Friday, July 6, 2012
Unimaginable............ but true
People often wonder what goes through the minds of doctors,
most kids would rather cry in the arms of their mothers than let a doctor poke them with a tiny needle that can make them feel better. Irony
The thing is, that satisfaction most doctors feel when a patient comes into the A&E hanging on a thin thread of life and needs your help. You feel empathy, you feel responsible for that person's life irregardless of who this individual is and you start to do all you can and all you know best. Eventually, right before your eyes after close monitoring, the patient starts to breathe, he/she starts to feel better, you notice actual healing, God showed up and used your fragile hands..... priceless
Truth is, doctors are as human as you and i, whatever happens in their personal lives gets dumped at the entrance and they just keep it moving.
One sunny afternoon, a man walked into the children's clinic and asked me " good afternoon doctor, please i have an emergency, i was referred from the A n E" responding and thinking to myself " meet the nurses with your folder and they will give it to any of the doctors available" all sorts of thoughts running though my head "this clinic is already bad enough today God please let these nurses not bring this folder my way"
If wishes were horses......... the folder came right to me " Doctor, please there is an emergency, a young boy of about 11, he is chronically ill-looking" "oh God" i thought to myself. I was done with my patient and i had to see the folder as i asked the patient be brought into the consulting room. Honestly, i freaked out and kept a straight face through that phase.
A young boy, 11years old, weighing just 15kg, now that was not a cool picture. Scared, with chills and rigors, it could have been any other thing but it was HIV with a CD4 of 14cells newly diagnosed, now thats no good news even for an adult. He had been to several private hospitals when the symptoms and opportunistic infections set in and they had treated for malaria and placed on anti-biotics for a while before screening and having to refer to a PEPFA center.
Furthermore, his biological mother was said to be late and the cause of death was said to be hepatitis B hmmmmmmn, she had passed on 5 years prior to his illness and he had been transfused 2 years ago. Now, a full blood work had to be done and taking samples were tough but someone had to do it even with a convincing smile on my face reassuring him that everything would be fine.
Fighting with all the hope and faith he had in God, he cooperated with the daily needles he had to deal with, the numerous rounds he had to wake up to, the dieticians, the voluntary counseling (very compulsory actually, we just make it sound voluntary) and in 2 weeks he was weighing 22.5kg but there was still that virus to deal with, the medications were a lot and he was getting tired again.
Sub-consiously, we became good friends, i had to see him everyday and we would gist about football, he wanted to be a very famous footballer, it was his dream, the 1 thing he missed the most. Occasionally we would go on walks in the hospital grounds and i would reassure him again that he would be fine as long as he didn't stay off his medication for 1 day. he was so full of life it was unimaginable he was ill-fated. humorous, sometimes annoying ( he was still a kid) the day came when i had to discharge him.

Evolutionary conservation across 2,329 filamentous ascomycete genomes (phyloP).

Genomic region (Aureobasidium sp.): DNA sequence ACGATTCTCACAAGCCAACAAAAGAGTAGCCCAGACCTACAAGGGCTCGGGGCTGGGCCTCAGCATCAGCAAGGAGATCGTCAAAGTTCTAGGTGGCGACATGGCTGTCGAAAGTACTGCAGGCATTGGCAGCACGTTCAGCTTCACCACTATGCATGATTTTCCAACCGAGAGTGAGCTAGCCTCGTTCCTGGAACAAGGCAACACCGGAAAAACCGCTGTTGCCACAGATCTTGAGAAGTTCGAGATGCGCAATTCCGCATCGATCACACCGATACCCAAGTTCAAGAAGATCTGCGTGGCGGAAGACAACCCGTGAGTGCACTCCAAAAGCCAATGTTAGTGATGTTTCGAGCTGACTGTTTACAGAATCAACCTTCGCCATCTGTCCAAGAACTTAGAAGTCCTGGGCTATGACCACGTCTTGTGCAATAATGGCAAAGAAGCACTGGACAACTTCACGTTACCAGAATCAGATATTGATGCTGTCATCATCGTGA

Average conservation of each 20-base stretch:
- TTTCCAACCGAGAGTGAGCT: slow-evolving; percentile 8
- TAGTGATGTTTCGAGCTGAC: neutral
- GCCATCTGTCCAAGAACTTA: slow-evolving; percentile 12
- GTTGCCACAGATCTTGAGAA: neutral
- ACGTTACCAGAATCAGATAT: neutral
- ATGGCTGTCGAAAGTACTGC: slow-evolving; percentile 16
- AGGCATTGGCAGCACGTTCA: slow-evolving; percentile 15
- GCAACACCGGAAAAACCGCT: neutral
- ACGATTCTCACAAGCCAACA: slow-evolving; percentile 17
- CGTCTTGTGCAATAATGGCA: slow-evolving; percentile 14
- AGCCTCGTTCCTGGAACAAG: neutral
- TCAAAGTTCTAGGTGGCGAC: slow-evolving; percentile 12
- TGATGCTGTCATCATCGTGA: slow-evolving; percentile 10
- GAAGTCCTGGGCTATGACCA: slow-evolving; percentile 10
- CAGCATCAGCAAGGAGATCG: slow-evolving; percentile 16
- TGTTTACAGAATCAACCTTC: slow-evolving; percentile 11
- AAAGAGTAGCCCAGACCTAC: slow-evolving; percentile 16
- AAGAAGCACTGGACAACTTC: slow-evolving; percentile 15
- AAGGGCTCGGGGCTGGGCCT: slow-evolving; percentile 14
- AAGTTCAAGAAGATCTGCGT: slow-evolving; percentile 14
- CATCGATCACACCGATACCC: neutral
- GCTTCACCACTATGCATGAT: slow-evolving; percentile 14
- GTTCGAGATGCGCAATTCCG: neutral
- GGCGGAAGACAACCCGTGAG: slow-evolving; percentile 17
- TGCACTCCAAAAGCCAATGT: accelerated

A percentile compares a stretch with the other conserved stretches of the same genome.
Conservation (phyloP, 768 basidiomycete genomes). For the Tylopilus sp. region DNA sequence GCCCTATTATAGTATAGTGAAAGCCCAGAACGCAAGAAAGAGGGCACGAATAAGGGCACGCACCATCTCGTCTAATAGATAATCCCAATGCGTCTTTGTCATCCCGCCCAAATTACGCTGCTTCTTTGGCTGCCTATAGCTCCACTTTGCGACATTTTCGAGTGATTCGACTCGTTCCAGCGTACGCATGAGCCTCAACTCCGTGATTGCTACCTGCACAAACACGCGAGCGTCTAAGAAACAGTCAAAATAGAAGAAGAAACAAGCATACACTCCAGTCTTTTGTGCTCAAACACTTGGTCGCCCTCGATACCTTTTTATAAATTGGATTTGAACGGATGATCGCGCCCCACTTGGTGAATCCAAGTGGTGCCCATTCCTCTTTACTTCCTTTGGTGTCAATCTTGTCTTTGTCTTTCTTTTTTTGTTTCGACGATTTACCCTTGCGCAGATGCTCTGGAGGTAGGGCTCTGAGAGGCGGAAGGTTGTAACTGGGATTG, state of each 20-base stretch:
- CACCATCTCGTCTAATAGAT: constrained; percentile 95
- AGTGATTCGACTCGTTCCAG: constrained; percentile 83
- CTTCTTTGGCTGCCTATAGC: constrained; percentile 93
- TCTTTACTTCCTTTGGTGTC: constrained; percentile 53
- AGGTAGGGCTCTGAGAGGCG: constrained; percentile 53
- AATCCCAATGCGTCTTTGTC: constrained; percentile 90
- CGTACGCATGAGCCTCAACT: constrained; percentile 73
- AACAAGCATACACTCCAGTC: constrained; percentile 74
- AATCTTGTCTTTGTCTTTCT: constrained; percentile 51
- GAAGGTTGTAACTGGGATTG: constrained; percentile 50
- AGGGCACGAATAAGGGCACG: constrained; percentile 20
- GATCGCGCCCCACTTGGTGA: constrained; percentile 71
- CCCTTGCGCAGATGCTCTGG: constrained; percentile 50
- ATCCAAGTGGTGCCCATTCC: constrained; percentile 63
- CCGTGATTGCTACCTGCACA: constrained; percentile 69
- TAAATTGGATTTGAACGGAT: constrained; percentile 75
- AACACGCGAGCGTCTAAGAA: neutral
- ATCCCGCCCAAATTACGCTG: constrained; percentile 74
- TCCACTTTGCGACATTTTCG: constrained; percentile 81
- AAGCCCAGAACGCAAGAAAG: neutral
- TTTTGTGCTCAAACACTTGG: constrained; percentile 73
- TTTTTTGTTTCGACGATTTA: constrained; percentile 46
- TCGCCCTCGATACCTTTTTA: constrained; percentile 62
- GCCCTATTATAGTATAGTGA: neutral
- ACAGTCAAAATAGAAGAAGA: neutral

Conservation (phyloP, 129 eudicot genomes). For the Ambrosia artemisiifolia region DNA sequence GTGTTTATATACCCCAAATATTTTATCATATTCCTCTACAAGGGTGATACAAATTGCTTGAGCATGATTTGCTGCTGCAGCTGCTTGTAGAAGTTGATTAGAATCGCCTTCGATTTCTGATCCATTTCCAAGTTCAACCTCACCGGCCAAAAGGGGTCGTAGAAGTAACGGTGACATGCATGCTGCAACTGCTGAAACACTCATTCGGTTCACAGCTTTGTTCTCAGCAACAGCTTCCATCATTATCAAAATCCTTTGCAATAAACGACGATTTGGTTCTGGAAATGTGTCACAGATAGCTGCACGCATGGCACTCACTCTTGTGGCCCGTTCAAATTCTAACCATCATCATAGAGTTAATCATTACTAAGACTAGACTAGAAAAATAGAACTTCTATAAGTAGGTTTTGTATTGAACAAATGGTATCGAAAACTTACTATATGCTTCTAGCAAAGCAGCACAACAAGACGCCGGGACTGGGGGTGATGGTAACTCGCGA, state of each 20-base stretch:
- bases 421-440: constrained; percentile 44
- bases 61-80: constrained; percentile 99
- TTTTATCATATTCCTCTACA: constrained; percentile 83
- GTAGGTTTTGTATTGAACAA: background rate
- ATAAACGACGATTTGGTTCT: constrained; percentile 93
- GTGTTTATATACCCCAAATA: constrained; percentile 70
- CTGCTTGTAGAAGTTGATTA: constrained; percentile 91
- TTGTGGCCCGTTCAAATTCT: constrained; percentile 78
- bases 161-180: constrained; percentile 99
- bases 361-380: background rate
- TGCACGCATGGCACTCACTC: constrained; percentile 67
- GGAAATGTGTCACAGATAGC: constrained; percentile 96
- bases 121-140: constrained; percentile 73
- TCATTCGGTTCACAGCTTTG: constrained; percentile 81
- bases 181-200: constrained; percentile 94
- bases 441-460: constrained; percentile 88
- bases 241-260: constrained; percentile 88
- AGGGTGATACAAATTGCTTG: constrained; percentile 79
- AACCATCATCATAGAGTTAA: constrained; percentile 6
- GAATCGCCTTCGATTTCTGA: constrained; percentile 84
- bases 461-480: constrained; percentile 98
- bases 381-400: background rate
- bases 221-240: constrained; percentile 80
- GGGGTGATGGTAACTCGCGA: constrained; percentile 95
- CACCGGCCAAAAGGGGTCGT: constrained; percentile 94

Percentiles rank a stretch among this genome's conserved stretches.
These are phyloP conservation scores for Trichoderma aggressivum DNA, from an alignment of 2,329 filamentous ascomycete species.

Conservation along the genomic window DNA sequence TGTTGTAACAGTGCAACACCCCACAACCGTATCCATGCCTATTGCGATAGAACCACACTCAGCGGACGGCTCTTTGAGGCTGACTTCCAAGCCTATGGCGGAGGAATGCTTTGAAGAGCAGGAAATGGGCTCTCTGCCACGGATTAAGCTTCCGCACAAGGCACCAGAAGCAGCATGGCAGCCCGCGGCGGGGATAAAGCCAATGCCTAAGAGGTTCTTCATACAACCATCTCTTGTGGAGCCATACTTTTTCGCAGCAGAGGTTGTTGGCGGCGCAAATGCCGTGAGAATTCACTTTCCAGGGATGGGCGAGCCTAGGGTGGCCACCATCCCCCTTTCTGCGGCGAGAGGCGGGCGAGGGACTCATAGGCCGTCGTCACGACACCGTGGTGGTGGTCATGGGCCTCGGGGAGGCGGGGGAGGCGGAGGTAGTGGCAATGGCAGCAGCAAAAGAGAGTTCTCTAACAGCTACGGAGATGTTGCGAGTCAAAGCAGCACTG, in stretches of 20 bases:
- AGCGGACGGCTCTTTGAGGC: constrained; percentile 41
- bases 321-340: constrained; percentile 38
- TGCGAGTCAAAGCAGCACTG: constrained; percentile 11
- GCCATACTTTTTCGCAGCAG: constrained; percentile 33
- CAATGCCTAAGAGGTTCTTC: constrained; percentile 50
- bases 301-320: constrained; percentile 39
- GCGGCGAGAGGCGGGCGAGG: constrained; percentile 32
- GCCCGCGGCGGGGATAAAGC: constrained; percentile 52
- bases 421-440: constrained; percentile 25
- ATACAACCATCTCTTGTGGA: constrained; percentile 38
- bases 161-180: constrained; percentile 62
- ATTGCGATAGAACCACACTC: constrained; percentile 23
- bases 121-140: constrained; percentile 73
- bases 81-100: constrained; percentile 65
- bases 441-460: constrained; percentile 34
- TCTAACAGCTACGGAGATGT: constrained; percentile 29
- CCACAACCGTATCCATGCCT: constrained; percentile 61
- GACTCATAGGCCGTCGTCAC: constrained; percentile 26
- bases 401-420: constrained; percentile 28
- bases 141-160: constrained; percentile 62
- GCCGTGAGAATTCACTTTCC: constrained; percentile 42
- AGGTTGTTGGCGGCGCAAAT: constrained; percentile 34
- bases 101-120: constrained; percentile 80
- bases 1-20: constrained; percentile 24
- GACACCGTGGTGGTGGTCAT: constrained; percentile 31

I missed him even before he left, giving him a 2 weeks appointment so i could at least monitor his weight and progress as he was now weighing 26.5kg, handed him a little phone and sim card insisting he calls anytime he needs to talk he smiled and we took pictures and he was on his merry way with his aunty and grandma.
Crazy, he called at intervals just to say hello and we would catch up on how he was feeling, he was my friend... seems weird but he was brave enough, i had learnt a lot from his experience. The last thing he said to me was " i miss you doctor, i am stronger, i played football with my neighbor but i got tired and my aunty said i should go and sleep" he never woke up......
Waking up on tuesday morning, just 2 months after he left the wards and his aunty called " doctor, doctor, he died this morning, i felt it, some sort of cold sharp pain, so caught unawares, i had to empathize with her "be consoled ma'am, be consoled" as crazy as it felt, work had to go on, i was in the next department, 5 mins later i scrubbed in to assist a c/s and yes, another had been brought to life.
1. life is short, tomorrow is not guaranteed so live and live wisely.
2. No matter what you are going through, someone else has a tougher situation they have to deal with.
3. Reach out to someone or people when you can, they may just need to hear the words "everything is going to be fine"
4. Screen for HIV every 6months and you can also throw in the routine check up too. (Its the best you can do for yourself)
5. You don't have to be a doctor to empathize or show care to the sick.
6. Be thankful for life.
7. Aids is real, and "foreal, e no de show for face"
8. Dont discriminate.
9. Errrrrrr, that is all for now.
10. Next experience coming sooner than you know...
In Loving memory of Chinedu..............